By Jamie Swinnerton
By Mark Antonation
By Lori Midson
By Jonathan Shikes
By Amber Taufen
By Cafe Society
By Juliet Wittman
By Jonathan Shikes
To me, duck-fat fries should be the greatest invention in the world. I mean, you take some french fries (which are already pretty damn good), and then, instead of frying them in plain old fryer oil or, better, peanut oil, you use duck fat — one of the most precious things that can be gotten from a duck simply because in it is held the entire essence of everything that makes ducks good eatin'. Duck-fat fries should come with fireworks, sparklers and waving flags. They ought to be garnished with hundred-dollar bills and coupons for free blow jobs. They should be the best fries on earth. But every time I've had duck-fat fries (which has not been very often at all), I've been somewhat disappointed. The fries haven't been bad, necessarily, but they never quite rose to my ridiculous expectations.
And the duck-fat fries at TAG were no exception. I asked for the fries as a side; even though they don't appear that way on the menu, my server told me that I could get them that way, which was a nice touch. They arrived (sans sparklers, fireworks or hundies) in a little chromium box lined with wax paper, spilling over the top like a bouquet of deliciousness. Another nice touch. But then I tasted my first fistful (restraint never having been my strong point), and they were nothing more than good. Not great. Not earth-shaking. Not resplendent in their awesomeness. They were nice fries, touched with sugar, fried just right. But given how Guard makes the best rice I've ever had, I was hoping he might do the same for duck-fat fries.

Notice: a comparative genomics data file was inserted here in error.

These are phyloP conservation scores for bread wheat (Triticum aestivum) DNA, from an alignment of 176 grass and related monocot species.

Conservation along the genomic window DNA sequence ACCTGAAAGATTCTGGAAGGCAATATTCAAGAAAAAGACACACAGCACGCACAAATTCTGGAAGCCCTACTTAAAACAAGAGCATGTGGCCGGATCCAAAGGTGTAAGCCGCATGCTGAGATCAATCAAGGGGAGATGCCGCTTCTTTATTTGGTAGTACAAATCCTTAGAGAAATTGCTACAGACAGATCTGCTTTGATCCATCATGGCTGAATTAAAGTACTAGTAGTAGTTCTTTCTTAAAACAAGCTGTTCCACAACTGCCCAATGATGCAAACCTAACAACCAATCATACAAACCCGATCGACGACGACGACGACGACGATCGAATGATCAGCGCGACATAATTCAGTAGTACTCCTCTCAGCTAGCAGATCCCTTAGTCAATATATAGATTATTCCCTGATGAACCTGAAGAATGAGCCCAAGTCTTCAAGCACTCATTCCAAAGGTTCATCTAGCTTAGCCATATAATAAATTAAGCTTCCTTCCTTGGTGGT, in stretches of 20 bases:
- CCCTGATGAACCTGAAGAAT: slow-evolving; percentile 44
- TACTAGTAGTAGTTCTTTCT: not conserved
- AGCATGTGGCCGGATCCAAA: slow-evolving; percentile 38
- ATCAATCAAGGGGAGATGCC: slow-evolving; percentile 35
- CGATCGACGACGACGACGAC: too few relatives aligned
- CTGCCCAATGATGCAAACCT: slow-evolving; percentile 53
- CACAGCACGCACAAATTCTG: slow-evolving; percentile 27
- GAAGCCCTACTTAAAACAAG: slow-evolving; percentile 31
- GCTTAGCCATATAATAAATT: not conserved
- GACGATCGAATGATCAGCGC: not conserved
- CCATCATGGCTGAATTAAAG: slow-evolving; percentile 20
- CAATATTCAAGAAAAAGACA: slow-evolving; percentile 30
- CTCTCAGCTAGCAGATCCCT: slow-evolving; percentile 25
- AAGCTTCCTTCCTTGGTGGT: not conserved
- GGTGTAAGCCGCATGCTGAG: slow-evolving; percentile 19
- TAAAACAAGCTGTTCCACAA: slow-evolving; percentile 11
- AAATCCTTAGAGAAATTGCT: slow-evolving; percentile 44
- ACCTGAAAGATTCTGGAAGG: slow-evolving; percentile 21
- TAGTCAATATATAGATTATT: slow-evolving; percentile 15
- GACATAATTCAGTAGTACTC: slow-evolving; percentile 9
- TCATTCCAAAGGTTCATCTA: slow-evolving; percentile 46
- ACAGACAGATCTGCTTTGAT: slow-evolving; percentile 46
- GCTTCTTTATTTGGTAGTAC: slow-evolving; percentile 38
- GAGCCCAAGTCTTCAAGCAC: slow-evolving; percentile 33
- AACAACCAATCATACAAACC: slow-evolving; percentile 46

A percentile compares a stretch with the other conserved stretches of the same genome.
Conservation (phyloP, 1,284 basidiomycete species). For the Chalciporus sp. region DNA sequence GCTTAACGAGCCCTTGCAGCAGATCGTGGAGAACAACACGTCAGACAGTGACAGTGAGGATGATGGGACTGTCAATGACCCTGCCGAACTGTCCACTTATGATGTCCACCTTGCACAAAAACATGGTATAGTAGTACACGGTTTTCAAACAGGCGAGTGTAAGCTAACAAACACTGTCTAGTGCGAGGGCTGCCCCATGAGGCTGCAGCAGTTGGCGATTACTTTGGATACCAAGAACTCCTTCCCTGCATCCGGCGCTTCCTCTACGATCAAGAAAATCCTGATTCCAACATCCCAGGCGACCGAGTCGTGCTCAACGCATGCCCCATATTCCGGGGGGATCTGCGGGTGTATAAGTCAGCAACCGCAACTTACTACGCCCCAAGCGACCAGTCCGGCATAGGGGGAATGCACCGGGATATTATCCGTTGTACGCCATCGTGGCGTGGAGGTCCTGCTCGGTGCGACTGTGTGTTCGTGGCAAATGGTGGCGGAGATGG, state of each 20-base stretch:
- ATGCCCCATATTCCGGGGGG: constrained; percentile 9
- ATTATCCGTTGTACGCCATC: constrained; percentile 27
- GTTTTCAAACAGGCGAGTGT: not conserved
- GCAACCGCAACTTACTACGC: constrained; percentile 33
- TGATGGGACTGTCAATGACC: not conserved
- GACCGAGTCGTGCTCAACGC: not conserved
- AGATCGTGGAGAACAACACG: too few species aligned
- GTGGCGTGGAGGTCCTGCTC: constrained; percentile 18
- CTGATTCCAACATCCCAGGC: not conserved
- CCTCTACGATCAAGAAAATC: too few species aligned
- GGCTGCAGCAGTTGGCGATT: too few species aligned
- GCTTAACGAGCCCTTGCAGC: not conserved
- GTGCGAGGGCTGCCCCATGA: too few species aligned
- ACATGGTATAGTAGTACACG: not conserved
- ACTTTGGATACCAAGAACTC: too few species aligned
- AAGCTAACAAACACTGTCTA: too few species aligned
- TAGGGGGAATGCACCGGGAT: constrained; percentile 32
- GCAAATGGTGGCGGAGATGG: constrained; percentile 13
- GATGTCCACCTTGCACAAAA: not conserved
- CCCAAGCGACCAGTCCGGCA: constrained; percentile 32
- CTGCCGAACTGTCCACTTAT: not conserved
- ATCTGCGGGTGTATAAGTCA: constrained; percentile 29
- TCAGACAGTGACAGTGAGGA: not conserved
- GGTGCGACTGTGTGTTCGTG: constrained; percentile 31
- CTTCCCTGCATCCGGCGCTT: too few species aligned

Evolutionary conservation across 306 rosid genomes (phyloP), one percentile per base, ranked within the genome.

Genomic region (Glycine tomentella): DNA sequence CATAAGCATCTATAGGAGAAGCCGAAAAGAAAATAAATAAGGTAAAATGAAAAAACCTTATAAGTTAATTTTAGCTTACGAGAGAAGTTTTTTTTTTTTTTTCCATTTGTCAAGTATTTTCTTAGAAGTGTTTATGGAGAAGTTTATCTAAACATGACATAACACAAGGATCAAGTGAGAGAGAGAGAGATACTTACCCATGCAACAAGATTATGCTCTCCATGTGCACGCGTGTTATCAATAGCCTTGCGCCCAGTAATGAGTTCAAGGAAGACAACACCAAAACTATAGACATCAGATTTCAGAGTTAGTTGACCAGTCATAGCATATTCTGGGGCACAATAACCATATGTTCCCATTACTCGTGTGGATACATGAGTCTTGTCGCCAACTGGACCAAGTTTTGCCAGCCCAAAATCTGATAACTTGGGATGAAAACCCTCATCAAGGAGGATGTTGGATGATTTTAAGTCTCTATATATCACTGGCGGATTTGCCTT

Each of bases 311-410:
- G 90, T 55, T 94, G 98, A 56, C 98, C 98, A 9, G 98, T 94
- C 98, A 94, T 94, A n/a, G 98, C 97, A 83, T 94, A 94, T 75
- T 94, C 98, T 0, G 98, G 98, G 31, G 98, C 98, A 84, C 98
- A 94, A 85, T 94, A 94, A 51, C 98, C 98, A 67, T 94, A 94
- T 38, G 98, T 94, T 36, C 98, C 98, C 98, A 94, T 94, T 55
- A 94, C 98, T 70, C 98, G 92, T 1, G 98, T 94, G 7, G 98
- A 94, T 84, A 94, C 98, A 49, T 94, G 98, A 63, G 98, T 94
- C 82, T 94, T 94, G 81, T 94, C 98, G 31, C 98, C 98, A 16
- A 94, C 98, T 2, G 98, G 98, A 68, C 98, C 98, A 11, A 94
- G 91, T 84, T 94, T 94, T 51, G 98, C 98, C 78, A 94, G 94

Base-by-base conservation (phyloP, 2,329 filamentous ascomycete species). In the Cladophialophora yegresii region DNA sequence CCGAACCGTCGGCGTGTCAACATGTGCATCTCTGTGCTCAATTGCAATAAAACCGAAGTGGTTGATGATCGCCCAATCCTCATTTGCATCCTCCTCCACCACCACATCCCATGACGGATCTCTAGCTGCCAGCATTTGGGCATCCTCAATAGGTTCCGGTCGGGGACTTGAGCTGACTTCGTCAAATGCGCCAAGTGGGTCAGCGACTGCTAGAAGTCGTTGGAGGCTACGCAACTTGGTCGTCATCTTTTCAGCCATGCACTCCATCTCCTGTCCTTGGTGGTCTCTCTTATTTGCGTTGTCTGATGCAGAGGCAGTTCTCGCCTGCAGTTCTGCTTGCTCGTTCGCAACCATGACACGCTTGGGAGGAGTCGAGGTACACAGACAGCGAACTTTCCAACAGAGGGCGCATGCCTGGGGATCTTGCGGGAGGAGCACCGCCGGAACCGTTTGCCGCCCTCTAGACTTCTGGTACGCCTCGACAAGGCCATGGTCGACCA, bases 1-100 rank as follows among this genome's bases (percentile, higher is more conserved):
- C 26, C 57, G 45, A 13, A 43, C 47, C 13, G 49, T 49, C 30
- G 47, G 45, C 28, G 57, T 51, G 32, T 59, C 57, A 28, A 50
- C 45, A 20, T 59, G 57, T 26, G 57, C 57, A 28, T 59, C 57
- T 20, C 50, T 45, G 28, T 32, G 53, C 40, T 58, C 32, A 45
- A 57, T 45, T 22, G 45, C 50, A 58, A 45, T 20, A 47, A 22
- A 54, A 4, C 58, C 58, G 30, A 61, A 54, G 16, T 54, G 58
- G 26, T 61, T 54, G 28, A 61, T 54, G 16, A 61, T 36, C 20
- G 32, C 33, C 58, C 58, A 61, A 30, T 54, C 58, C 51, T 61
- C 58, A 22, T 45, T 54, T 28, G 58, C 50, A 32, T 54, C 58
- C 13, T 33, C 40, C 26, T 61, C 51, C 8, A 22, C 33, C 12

Still, if the worst a restaurant does is not live up to my admittedly wild and irrational expectations for a single dish, it's doing pretty damn well for itself. With TAG, Troy Atherton Guard has finally found a space he can call his own — one where his unique style and many influences all come together into a nearly seamless whole, a true fusion restaurant where the whole is far greater than the sum of its far-flung parts.
And that ain't bad for one weird white boy serving fish in a basement.